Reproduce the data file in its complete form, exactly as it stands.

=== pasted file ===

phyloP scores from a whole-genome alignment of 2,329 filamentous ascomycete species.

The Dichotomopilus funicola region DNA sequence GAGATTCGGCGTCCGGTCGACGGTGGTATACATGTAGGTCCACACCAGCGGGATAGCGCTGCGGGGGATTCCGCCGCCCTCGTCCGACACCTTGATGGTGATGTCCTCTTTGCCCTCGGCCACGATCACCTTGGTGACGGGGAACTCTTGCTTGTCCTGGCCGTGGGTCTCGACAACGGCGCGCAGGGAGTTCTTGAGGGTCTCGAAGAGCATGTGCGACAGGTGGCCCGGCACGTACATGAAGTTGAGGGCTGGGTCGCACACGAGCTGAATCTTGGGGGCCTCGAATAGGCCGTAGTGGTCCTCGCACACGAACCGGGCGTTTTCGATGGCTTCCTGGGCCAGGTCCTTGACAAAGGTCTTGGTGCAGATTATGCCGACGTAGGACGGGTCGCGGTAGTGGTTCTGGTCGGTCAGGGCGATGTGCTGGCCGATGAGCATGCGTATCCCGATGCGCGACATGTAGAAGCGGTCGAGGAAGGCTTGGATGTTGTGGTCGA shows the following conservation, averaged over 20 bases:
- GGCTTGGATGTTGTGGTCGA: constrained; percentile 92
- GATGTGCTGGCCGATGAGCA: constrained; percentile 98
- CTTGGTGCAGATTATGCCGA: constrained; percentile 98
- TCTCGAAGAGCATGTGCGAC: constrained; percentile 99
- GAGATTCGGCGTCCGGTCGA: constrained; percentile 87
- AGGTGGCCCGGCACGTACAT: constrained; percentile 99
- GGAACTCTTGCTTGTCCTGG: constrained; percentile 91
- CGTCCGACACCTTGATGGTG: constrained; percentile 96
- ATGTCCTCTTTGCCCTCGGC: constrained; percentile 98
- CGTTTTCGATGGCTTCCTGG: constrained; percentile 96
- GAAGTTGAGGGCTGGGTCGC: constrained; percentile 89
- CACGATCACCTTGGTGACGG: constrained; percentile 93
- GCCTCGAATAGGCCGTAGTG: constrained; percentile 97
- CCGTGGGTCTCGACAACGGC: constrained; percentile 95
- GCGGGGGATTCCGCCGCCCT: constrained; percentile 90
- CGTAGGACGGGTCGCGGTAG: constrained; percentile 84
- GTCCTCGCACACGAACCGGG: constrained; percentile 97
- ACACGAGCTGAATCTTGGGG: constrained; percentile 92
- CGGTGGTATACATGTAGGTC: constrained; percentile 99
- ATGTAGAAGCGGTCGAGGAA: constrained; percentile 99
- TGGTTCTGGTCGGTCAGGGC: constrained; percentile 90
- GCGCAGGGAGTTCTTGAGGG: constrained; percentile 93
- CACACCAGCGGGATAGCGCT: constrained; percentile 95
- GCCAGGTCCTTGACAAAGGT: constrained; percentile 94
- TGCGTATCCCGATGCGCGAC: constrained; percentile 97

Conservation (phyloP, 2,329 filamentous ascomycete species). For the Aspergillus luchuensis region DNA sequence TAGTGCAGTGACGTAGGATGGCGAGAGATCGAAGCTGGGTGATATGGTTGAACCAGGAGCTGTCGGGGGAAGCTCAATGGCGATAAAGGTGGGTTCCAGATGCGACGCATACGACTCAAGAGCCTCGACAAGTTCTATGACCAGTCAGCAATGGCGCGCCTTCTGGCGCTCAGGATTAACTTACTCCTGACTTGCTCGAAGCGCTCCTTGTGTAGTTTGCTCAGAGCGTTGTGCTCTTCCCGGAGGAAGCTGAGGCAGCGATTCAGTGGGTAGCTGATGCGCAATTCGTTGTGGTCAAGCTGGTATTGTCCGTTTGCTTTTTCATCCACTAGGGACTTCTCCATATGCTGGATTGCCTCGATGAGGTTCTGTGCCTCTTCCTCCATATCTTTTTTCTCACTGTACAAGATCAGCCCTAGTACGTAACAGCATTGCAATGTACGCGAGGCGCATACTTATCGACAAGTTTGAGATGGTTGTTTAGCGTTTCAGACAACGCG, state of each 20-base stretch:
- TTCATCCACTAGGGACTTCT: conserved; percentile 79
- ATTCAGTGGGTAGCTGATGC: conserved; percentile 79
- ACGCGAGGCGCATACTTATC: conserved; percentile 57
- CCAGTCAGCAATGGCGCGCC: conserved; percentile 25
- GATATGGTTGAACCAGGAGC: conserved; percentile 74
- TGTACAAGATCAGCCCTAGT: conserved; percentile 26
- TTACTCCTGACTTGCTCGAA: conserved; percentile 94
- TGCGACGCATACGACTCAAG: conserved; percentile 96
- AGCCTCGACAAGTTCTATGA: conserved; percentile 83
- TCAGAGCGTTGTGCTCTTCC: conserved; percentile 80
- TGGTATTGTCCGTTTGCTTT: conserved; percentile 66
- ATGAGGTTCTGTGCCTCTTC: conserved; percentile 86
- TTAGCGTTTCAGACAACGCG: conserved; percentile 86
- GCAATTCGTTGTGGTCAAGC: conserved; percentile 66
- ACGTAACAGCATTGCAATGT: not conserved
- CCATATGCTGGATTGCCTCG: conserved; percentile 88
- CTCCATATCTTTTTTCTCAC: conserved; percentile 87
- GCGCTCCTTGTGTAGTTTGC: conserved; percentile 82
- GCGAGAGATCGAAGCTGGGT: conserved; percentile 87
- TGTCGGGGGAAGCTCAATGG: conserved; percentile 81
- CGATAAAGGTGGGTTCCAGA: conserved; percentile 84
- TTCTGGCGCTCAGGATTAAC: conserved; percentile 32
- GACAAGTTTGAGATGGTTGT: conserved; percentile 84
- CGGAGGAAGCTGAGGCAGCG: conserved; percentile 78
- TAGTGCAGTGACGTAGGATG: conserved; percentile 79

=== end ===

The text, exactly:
phyloP scores from a whole-genome alignment of 2,329 filamentous ascomycete species.

The Dichotomopilus funicola region DNA sequence GAGATTCGGCGTCCGGTCGACGGTGGTATACATGTAGGTCCACACCAGCGGGATAGCGCTGCGGGGGATTCCGCCGCCCTCGTCCGACACCTTGATGGTGATGTCCTCTTTGCCCTCGGCCACGATCACCTTGGTGACGGGGAACTCTTGCTTGTCCTGGCCGTGGGTCTCGACAACGGCGCGCAGGGAGTTCTTGAGGGTCTCGAAGAGCATGTGCGACAGGTGGCCCGGCACGTACATGAAGTTGAGGGCTGGGTCGCACACGAGCTGAATCTTGGGGGCCTCGAATAGGCCGTAGTGGTCCTCGCACACGAACCGGGCGTTTTCGATGGCTTCCTGGGCCAGGTCCTTGACAAAGGTCTTGGTGCAGATTATGCCGACGTAGGACGGGTCGCGGTAGTGGTTCTGGTCGGTCAGGGCGATGTGCTGGCCGATGAGCATGCGTATCCCGATGCGCGACATGTAGAAGCGGTCGAGGAAGGCTTGGATGTTGTGGTCGA shows the following conservation, averaged over 20 bases:
- GGCTTGGATGTTGTGGTCGA: constrained; percentile 92
- GATGTGCTGGCCGATGAGCA: constrained; percentile 98
- CTTGGTGCAGATTATGCCGA: constrained; percentile 98
- TCTCGAAGAGCATGTGCGAC: constrained; percentile 99
- GAGATTCGGCGTCCGGTCGA: constrained; percentile 87
- AGGTGGCCCGGCACGTACAT: constrained; percentile 99
- GGAACTCTTGCTTGTCCTGG: constrained; percentile 91
- CGTCCGACACCTTGATGGTG: constrained; percentile 96
- ATGTCCTCTTTGCCCTCGGC: constrained; percentile 98
- CGTTTTCGATGGCTTCCTGG: constrained; percentile 96
- GAAGTTGAGGGCTGGGTCGC: constrained; percentile 89
- CACGATCACCTTGGTGACGG: constrained; percentile 93
- GCCTCGAATAGGCCGTAGTG: constrained; percentile 97
- CCGTGGGTCTCGACAACGGC: constrained; percentile 95
- GCGGGGGATTCCGCCGCCCT: constrained; percentile 90
- CGTAGGACGGGTCGCGGTAG: constrained; percentile 84
- GTCCTCGCACACGAACCGGG: constrained; percentile 97
- ACACGAGCTGAATCTTGGGG: constrained; percentile 92
- CGGTGGTATACATGTAGGTC: constrained; percentile 99
- ATGTAGAAGCGGTCGAGGAA: constrained; percentile 99
- TGGTTCTGGTCGGTCAGGGC: constrained; percentile 90
- GCGCAGGGAGTTCTTGAGGG: constrained; percentile 93
- CACACCAGCGGGATAGCGCT: constrained; percentile 95
- GCCAGGTCCTTGACAAAGGT: constrained; percentile 94
- TGCGTATCCCGATGCGCGAC: constrained; percentile 97

Conservation (phyloP, 2,329 filamentous ascomycete species). For the Aspergillus luchuensis region DNA sequence TAGTGCAGTGACGTAGGATGGCGAGAGATCGAAGCTGGGTGATATGGTTGAACCAGGAGCTGTCGGGGGAAGCTCAATGGCGATAAAGGTGGGTTCCAGATGCGACGCATACGACTCAAGAGCCTCGACAAGTTCTATGACCAGTCAGCAATGGCGCGCCTTCTGGCGCTCAGGATTAACTTACTCCTGACTTGCTCGAAGCGCTCCTTGTGTAGTTTGCTCAGAGCGTTGTGCTCTTCCCGGAGGAAGCTGAGGCAGCGATTCAGTGGGTAGCTGATGCGCAATTCGTTGTGGTCAAGCTGGTATTGTCCGTTTGCTTTTTCATCCACTAGGGACTTCTCCATATGCTGGATTGCCTCGATGAGGTTCTGTGCCTCTTCCTCCATATCTTTTTTCTCACTGTACAAGATCAGCCCTAGTACGTAACAGCATTGCAATGTACGCGAGGCGCATACTTATCGACAAGTTTGAGATGGTTGTTTAGCGTTTCAGACAACGCG, state of each 20-base stretch:
- TTCATCCACTAGGGACTTCT: conserved; percentile 79
- ATTCAGTGGGTAGCTGATGC: conserved; percentile 79
- ACGCGAGGCGCATACTTATC: conserved; percentile 57
- CCAGTCAGCAATGGCGCGCC: conserved; percentile 25
- GATATGGTTGAACCAGGAGC: conserved; percentile 74
- TGTACAAGATCAGCCCTAGT: conserved; percentile 26
- TTACTCCTGACTTGCTCGAA: conserved; percentile 94
- TGCGACGCATACGACTCAAG: conserved; percentile 96
- AGCCTCGACAAGTTCTATGA: conserved; percentile 83
- TCAGAGCGTTGTGCTCTTCC: conserved; percentile 80
- TGGTATTGTCCGTTTGCTTT: conserved; percentile 66
- ATGAGGTTCTGTGCCTCTTC: conserved; percentile 86
- TTAGCGTTTCAGACAACGCG: conserved; percentile 86
- GCAATTCGTTGTGGTCAAGC: conserved; percentile 66
- ACGTAACAGCATTGCAATGT: not conserved
- CCATATGCTGGATTGCCTCG: conserved; percentile 88
- CTCCATATCTTTTTTCTCAC: conserved; percentile 87
- GCGCTCCTTGTGTAGTTTGC: conserved; percentile 82
- GCGAGAGATCGAAGCTGGGT: conserved; percentile 87
- TGTCGGGGGAAGCTCAATGG: conserved; percentile 81
- CGATAAAGGTGGGTTCCAGA: conserved; percentile 84
- TTCTGGCGCTCAGGATTAAC: conserved; percentile 32
- GACAAGTTTGAGATGGTTGT: conserved; percentile 84
- CGGAGGAAGCTGAGGCAGCG: conserved; percentile 78
- TAGTGCAGTGACGTAGGATG: conserved; percentile 79